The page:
Spence said she is not “deeply divided” about whether to support Maes or Tancredo. “I may not vote for Maes but I won’t jump in someone else’s camp,” she said, because she feels it’s important for Maes to gain at least 10 percent of the vote in order to keep the Republican Party as a major party. Spence said she would wait to vote until the weekend before the election in order to have as much information as possible about that race.

Republicans in Arapahoe County seem “angry and frustrated that the Republican party has come to these bad decisions and bad choices,” Spence said. People in her county don’t like either conservative candidate, and those she’s talked to who aren’t politically active say they won’t vote for either one. “It’s sort of the same position I’m in,” she said. “None of the above.”

Spence also expressed sympathy for the situation Kerber finds himself in, but said she assumes the situation is the same for Republican county chairs all over the state. And Kerber is not likely alone. El Paso County GOP Chair Andy Merritt is facing a high-profile defection in his county over the same problem. Merritt told The Statesman Wednesday that a resignation letter was in the works from Rep. Marsha Looper, R-Calhan, who is a precinct committeeperson in her House district. Looper did not return calls for comment.

State Sen. Linda Newell, D-Littleton, has been walking her district on behalf of other candidates and to get constituent feedback, and has heard the same things that Spence has heard. Voters are conflicted in her district, she said Tuesday. Some have referred to it as a mess, and while some have said they don’t want to vote, others are waiting to see “what happens next” before they vote. “It will be interesting if Maes falls below 10 percent,” she said, adding that she believes the county will remain “purple” after the November election.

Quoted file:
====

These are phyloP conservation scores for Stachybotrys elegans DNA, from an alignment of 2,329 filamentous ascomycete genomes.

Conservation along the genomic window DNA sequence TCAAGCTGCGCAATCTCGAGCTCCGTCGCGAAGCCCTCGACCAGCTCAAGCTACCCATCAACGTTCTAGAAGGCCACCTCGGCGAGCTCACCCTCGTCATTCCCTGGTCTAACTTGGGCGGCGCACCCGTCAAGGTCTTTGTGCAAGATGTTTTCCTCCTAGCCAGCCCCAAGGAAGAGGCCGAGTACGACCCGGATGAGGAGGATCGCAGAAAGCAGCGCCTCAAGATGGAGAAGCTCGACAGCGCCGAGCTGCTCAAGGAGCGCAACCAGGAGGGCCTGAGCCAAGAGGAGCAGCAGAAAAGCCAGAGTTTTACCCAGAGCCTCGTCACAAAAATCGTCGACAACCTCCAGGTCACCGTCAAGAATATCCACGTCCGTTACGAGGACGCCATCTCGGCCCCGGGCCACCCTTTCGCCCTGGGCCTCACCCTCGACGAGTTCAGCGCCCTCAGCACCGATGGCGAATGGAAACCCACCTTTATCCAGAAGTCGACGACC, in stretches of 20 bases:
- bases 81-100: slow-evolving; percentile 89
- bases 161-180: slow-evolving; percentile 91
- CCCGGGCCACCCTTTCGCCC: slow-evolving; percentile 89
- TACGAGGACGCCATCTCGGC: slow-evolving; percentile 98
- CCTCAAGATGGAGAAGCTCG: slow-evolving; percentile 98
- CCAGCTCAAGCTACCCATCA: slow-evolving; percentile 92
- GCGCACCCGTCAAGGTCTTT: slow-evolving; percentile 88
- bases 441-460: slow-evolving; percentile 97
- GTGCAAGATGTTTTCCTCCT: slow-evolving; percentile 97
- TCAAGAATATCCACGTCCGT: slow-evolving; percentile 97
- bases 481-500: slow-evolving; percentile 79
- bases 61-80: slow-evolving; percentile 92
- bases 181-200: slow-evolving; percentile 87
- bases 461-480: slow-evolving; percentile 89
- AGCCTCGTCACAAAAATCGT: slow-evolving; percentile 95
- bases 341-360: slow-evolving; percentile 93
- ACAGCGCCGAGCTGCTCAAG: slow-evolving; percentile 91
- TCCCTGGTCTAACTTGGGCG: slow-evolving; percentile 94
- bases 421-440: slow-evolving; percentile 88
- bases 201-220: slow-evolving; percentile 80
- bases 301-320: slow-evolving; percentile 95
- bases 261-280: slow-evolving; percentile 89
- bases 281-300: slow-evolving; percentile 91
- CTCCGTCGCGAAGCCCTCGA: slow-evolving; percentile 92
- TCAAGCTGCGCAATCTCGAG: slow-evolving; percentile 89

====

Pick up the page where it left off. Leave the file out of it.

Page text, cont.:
The infighting in Arapahoe County’s GOP comes at a time when the county has moved politically from solidly red to at least purple, after years of Republican domination at the ballot box. In 2008, President Barack Obama won the county with nearly 56 percent of the vote to 42 percent for Republican challenger Sen. John McCain, R-Ariz.

In 2008, voter registrations for Democrats outnumbered Republicans for the first time in recent memory; Dems showed 119,454 registered, 114,078 for Republicans and 108,283 unaffiliated. The big change? Democrats increased registrations by 19,000 over 2006 while Republican registrations dropped by about 6,000 in the same period.